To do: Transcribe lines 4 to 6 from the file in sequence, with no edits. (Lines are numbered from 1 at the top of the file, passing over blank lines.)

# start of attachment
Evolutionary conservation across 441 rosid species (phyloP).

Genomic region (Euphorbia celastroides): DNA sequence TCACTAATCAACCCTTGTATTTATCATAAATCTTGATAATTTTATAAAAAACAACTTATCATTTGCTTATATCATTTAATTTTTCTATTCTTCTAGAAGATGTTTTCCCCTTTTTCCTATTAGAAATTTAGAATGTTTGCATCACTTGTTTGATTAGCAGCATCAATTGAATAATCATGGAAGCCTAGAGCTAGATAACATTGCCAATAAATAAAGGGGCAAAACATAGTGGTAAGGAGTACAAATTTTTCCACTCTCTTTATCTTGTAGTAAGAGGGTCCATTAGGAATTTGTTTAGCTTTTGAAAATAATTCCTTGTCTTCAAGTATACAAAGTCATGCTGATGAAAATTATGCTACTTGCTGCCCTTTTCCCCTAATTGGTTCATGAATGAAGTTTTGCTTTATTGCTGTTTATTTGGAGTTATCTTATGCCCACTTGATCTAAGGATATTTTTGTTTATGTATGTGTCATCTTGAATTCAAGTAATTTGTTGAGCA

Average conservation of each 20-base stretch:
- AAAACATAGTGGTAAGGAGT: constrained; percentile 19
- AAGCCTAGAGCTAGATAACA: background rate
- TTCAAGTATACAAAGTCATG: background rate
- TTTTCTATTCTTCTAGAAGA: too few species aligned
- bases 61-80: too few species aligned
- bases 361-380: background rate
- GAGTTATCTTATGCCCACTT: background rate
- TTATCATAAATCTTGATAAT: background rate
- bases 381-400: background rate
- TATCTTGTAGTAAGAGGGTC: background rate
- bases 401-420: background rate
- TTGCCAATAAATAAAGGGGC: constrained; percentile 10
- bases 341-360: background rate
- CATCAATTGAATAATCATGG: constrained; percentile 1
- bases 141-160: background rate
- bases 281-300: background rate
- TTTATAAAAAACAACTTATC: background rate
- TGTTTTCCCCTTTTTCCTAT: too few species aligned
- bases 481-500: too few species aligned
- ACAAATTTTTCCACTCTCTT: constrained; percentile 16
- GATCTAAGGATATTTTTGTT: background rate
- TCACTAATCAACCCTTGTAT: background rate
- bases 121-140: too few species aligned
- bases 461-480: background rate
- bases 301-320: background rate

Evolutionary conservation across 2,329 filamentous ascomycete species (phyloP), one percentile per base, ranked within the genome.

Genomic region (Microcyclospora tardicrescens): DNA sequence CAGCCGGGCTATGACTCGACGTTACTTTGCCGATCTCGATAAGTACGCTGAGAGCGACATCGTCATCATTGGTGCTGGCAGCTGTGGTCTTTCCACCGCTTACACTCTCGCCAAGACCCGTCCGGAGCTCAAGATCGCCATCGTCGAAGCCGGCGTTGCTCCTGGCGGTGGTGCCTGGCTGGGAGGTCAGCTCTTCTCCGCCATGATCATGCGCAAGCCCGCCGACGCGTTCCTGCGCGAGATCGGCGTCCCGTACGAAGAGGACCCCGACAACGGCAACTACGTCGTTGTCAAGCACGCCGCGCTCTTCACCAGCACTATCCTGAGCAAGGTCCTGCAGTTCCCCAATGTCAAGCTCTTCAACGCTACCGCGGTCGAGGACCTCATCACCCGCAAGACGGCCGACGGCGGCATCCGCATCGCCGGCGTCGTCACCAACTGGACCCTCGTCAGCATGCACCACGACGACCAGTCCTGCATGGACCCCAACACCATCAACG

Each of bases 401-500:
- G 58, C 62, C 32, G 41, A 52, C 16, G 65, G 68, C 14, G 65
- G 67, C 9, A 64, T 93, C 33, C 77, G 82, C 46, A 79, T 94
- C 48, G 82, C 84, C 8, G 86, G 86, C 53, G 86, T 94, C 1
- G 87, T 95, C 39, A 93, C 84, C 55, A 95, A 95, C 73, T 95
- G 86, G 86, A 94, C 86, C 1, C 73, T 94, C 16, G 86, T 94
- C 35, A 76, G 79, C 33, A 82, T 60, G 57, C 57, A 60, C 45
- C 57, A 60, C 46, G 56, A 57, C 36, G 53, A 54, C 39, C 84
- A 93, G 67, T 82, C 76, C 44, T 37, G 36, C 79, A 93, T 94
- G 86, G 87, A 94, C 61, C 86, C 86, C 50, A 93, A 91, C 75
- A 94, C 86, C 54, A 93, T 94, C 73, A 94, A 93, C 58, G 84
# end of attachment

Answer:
- AAAACATAGTGGTAAGGAGT: constrained; percentile 19
- AAGCCTAGAGCTAGATAACA: background rate
- TTCAAGTATACAAAGTCATG: background rate